On bail reform | John L. Hill

By John L. Hill

Law360 Canada (May 17, 2023, 9:13 AM EDT) --
John Hill
John L. Hill
On May 16, Justice Minister David Lametti tabled Bill C-48 to amend provisions relating to the granting of bail in criminal cases. Under the proposed revisions, persons charged with violent offences involving a weapon will have a reverse onus if they have been convicted of a similar offence in the past five years. A reverse onus requires that the accused show why public is not endangered should that person be released.

The pressure to make revisions to procedures for granting bail became intense after a man was charged after shooting an Ontario Provincial Police officer and possessing a handgun. The shooting occurred while the accused was out on bail facing charges of assaulting a police officer and possessing a handgun.

Police unions were incensed that the courts were playing “catch and release” with dangerous criminals. They were fed up that justices of the peace had been directed to grant bail wherever possible during the COVID-19 pandemic to lessen the chance of the disease’s outbreak in overcrowded jails. They were also upset with decisions of the Supreme Court of Canada such as R. v. Myers 2019 SCC 18 that dealt with bail review hearings.

In Myers the top court held that the purpose of the s. 525 hearing is to prevent accused persons from languishing in pretrial custody and to ensure a prompt trial. The right not to be denied reasonable bail without just cause, which is enshrined in s. 11(e) of the Charter, must be enforced. The Supreme Court held that release should occur at the earliest reasonable opportunity and on the least onerous grounds. Holding an accused in pretrial detention can have serious detrimental impacts on an accused person’s ability to raise a defence. As well, there is significant cost in terms of their loss of liberty, the impact on their mental and physical well‑being and on their families and the loss of their livelihoods.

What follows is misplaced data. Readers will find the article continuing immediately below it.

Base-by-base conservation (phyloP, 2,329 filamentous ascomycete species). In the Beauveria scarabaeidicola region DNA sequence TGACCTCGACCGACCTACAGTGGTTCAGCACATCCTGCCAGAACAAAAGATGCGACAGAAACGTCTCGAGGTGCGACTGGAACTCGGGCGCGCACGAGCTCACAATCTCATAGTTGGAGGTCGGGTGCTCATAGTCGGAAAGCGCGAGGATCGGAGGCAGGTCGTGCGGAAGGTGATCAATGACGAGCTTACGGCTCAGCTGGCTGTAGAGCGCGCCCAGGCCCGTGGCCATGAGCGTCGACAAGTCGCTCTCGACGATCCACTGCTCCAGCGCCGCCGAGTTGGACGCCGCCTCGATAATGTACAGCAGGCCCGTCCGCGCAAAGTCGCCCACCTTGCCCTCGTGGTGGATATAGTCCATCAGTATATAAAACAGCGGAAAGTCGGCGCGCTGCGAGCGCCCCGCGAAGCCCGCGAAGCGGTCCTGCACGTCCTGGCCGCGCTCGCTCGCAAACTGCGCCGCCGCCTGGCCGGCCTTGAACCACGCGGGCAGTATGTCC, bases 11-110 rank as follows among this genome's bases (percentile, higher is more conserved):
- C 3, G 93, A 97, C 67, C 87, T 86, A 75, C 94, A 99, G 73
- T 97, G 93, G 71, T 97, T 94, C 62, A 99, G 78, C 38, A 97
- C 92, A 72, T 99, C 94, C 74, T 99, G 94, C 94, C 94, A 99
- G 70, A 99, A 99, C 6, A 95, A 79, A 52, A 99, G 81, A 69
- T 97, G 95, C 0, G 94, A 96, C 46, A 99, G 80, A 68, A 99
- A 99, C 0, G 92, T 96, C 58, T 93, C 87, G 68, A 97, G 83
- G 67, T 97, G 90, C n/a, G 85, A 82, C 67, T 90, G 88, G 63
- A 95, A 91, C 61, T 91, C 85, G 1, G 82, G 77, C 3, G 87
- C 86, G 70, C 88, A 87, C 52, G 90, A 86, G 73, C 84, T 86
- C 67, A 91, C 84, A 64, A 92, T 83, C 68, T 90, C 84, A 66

From a political perspective, the demand to toughen the granting of bail comes at a time when the governing Liberals are in a minority. “Get tough on crime” is always a popular slogan and without some action, the governing party could be accused as being soft on crime.

The actions taken by the justice minister this week represent the most reasonable and politically savvy response to the call to get tougher.

There is a segment of the voting public that forgets that even upon arrest those charged are “legally innocent.” Our jails are overcrowded. In 2020, 77 per cent of those in Ontario’s jail were awaiting trial and had not been convicted.

Simply getting tougher would exacerbate existing inequities in the bail system. Indigenous people are denied bail more frequently than their non-Indigenous counterparts and Black people spend longer in jail than their white counterparts. Other groups also face discrimination in the process — people with substance use disorders, mental health issues, LGBTQ community members, new immigrants and the less financially well off.

Everyone knew that the demand to restrict bail would be forthcoming. The proposals put forward by Lametti should be seen as the most reasonable option in this political climate.

John L. Hill practised and taught prison law until his retirement. He holds a J.D. from Queen’s and LL.M. in constitutional law from Osgoode Hall. He is also the author of Pine Box Parole: Terry Fitzsimmons and the Quest to End Solitary Confinement (Durvile & UpRoute Books), which was published Sept. 1. Contact him at johnlornehill@hotmail.com.

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